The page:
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As I mentioned in one of the earlier videos in this title Illustrator itself has kind of an identity crisis, meaning that there are just so many different uses for Illustrator, there is no one particular use. Which is one of the reasons why Illustrator ships out of the box with a variety of new document profiles. As you see here in the welcome screen you have something here called a Print Document, a Web Document, Mobile and Devices Document, and the Video and Film Document. Those are the four basic types of documents that you can create for I guess four different workflows that Illustrator plays very well in.
We will start off with these, but of course you can also create your own. I'll click on Print Document and that brings up this New Document dialog box. In fact, if you look here at the bottom there is a button here called Advanced. By default Illustrator doesn't show you all the settings, but hey, we are here to learn everything in Illustrator, so let's look at the Advanced settings as well, and we will go through this very quickly and we will come back as we need to, to these different concepts. Now, first of all, you have the ability to name your document right off the bat. We can do this later when you save your document; just saves yourself a step later. Notice over here that it says New Document Profile. This is actually quite interesting because if I move this back over here, remember how we had Print, Web, Mobile Devices, so on and so forth? Well, really that's just kind of one step but you could change your mind at this point and really switch to any other profiles as well. This is important as we will talk about in a minute.
I have here the Print New Document Profile selected. Let's talk about artboards itself. For now this is actually a new feature inside of Illustrator CS4, the ability to have multiple artboards in a single document, but for now we are just going to leave it set to one artboard; in the next movie we will come back to understanding how we could use multiple artboards. Now, the size of that artboard right now is set to a Letter size, which is 8.5x11, here in the United States. I can choose let's say Legal, Tabloid, and there are a few other presets that are here as well. These are mainly used internationally; A4, A3 sizes, so on and so forth.
Now, the reason why I pointed out to you the fact that you can switch between profiles here is because if I switch to Web, for example, this same size pop-up menu gets populated by other sizes. Unfortunately, there is no way to basically customize these pop-up menus. The Illustrator team kind of decided on their own some of the basic or most used different sizes for each of these workflows and they have programmed those into Illustrator itself. But for example, if I choose let's say Video and Film, I'll see how much different film sizes for like high definition television or film or wide screen and so on and so forth.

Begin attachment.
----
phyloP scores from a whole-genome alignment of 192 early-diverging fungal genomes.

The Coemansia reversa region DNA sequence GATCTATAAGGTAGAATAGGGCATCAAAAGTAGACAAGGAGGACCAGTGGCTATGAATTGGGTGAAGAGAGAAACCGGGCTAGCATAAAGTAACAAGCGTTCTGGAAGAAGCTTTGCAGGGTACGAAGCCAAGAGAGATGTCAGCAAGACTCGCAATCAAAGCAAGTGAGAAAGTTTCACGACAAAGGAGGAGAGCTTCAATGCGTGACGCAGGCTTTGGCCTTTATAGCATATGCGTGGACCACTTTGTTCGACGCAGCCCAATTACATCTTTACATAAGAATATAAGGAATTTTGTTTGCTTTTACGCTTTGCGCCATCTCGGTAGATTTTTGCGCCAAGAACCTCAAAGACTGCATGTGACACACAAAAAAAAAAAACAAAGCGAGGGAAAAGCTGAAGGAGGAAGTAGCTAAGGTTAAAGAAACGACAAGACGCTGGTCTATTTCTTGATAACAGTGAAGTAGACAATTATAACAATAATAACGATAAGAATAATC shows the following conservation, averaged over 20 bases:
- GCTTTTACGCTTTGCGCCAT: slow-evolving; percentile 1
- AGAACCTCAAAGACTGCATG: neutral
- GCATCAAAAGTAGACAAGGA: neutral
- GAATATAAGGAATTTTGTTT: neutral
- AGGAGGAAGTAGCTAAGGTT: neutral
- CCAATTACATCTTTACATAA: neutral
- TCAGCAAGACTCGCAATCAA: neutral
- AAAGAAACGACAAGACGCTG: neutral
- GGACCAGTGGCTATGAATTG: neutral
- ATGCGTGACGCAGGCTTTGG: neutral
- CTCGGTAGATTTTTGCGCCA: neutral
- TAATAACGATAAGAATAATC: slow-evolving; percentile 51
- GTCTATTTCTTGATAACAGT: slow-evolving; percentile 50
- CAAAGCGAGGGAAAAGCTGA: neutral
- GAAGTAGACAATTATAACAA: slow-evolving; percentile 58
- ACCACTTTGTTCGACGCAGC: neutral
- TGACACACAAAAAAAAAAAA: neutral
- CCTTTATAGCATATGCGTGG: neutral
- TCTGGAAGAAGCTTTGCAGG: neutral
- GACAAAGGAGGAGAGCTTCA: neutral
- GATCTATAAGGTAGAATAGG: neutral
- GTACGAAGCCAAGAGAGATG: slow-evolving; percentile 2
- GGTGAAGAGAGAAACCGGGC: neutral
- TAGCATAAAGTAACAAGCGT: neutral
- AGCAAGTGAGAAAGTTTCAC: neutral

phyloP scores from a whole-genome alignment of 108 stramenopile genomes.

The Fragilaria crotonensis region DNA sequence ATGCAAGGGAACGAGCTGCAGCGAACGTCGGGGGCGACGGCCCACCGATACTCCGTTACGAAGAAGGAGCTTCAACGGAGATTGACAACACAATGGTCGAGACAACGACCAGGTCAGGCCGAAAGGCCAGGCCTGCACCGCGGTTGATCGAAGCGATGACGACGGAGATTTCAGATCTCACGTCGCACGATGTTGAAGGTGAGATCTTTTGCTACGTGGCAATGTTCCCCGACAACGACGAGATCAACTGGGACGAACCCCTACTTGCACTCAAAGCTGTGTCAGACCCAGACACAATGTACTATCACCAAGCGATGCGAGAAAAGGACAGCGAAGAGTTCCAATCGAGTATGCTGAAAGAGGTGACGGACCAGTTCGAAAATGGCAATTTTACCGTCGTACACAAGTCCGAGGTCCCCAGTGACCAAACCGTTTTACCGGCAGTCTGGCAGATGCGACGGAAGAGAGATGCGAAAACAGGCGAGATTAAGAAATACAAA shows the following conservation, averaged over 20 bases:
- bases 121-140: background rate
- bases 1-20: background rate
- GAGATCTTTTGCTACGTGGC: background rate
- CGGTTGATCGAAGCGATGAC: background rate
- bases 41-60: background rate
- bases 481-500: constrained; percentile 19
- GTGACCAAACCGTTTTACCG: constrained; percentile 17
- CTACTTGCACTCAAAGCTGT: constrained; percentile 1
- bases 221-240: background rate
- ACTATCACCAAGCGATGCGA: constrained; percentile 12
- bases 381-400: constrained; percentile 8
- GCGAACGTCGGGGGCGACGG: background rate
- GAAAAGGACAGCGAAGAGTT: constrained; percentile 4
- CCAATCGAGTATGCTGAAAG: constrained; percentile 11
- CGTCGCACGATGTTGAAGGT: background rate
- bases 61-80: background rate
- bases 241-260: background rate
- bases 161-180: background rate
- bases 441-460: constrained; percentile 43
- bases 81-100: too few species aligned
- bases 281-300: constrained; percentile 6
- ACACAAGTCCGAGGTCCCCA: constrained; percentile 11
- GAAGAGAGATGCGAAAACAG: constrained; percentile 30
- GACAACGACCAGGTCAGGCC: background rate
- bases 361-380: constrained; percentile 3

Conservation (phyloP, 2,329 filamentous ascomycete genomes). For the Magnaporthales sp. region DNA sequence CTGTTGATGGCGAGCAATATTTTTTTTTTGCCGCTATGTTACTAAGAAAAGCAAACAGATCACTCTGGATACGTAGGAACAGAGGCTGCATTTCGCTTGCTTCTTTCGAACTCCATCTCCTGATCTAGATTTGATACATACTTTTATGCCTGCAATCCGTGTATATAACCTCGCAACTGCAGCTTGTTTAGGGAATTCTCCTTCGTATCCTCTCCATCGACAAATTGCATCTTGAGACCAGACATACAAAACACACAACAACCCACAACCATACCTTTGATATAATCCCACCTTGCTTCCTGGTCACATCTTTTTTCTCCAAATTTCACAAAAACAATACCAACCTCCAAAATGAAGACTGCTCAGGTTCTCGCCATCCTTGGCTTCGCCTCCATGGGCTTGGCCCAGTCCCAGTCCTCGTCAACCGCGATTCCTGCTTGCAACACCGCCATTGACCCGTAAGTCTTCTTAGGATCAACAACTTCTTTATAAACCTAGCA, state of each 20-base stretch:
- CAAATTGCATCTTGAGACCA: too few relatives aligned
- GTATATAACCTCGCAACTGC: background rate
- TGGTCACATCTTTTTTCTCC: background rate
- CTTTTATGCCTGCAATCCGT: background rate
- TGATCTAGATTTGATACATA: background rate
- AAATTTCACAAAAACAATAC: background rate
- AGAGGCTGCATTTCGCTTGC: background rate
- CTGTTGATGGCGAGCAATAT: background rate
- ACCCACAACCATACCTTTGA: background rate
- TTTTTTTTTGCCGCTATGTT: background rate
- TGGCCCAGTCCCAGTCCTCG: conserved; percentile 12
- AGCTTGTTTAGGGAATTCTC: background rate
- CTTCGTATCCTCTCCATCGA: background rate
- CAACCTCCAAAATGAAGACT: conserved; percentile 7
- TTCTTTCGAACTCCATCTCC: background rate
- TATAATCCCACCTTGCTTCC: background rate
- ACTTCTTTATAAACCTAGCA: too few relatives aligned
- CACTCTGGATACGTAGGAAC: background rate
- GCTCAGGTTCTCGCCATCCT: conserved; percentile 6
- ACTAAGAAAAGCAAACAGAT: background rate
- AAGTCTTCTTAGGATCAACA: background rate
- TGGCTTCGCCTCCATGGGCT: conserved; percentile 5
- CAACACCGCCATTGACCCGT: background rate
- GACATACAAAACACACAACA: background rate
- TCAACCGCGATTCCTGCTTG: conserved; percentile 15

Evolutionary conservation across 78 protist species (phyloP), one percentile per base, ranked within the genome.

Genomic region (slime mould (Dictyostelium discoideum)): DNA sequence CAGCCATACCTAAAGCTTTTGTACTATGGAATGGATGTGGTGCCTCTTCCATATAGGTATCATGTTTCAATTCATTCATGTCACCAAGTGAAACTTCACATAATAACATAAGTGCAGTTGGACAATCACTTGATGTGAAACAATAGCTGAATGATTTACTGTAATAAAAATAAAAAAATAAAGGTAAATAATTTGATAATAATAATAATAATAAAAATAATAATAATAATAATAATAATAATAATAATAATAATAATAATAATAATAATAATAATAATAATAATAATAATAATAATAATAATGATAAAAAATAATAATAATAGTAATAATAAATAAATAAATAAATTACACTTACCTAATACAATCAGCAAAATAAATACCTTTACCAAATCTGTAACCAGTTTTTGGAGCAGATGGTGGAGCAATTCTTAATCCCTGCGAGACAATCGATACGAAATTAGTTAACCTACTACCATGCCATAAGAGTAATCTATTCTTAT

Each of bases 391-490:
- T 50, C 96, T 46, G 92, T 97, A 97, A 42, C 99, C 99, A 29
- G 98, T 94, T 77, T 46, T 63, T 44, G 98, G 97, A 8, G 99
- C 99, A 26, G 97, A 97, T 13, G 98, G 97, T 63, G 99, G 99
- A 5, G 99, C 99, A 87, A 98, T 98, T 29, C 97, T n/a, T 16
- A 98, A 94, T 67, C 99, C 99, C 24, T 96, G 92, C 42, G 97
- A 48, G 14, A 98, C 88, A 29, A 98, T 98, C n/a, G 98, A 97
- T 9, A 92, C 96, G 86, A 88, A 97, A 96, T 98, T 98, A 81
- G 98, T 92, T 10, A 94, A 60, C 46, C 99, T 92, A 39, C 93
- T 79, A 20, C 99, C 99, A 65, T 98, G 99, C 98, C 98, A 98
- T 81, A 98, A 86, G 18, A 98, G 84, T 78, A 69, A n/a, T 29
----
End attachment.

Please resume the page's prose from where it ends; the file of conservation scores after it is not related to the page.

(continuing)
I'm going to switch back to Print now. I'll see that I have the ability to change my units, my measurement system. Points, Picas, Inches, Millimeters, Centimeters, or Pixels. Of course, this is just the default setting; you can change these inside of Illustrator if you want to on a per document basis. You also have the ability to really use any measurement system at all inside of Illustrator in context. I could basically set my document to be Portrait or Landscape; those are these icons right here. Tall or Wide. Bleed is actually useful for when I'm actually using Print workflows where I need to add extra parts to my design so that when my paper is trimmed it actually has the artwork that prints all the way to the edge of the paper; and again, we will talk more about that when we discuss more about artboards themselves.
The reason why I mentioned the Advanced section here is because these are actually important settings. The Color mode setting is either a choice of CMYK or RGB. If you are in a Print workflow you are always going to want to stay in a CMYK workflow. In you are inside of a document that's basically going to go to a computer screen or to a television screens, meaning web design or animation, or if you are doing something let's say for your movies or for television broadcast TV, you will then choose the RGB Color mode. I won't get into details of exactly RGB or CMYK; it's a far more detailed discussion, but basically if you are in Print, CMYK, if you are on a computer screen, RGB.
We also have the ability to determine what your raster Effect Resolution is, and we will talk more about this much later on in the title when we talk about our Live Effects, which are raster based effects that you can apply to Illustrator; for example, Drop Shadows, and what resolution those get rasterized at. You can also choose Default Preview mode, and you have something called Pixel and Overprint Preview, we will discuss those later on in the title as well. I just want to point out to you though that if you switch between let's say, Print and Web, you will see that some of those change automatically. For example, raster Effects, since most screens have a resolution of 72 pixels per inch, that changes automatically here as well, and the Color mode gets changed to RGB.
So the nice thing about these profiles is basically that it's not just choosing Web or Print as just a name, it actually changes some of the settings for you and your document itself. So that's basically how you create your new document, and we go ahead and choose, for example, Print right here. All my Print settings are here, I can specify a setting here. Let's choose maybe Inches, maybe we are doing something that's like 5"x7", and then we can choose OK and that creates our new document right here inside of Illustrator.
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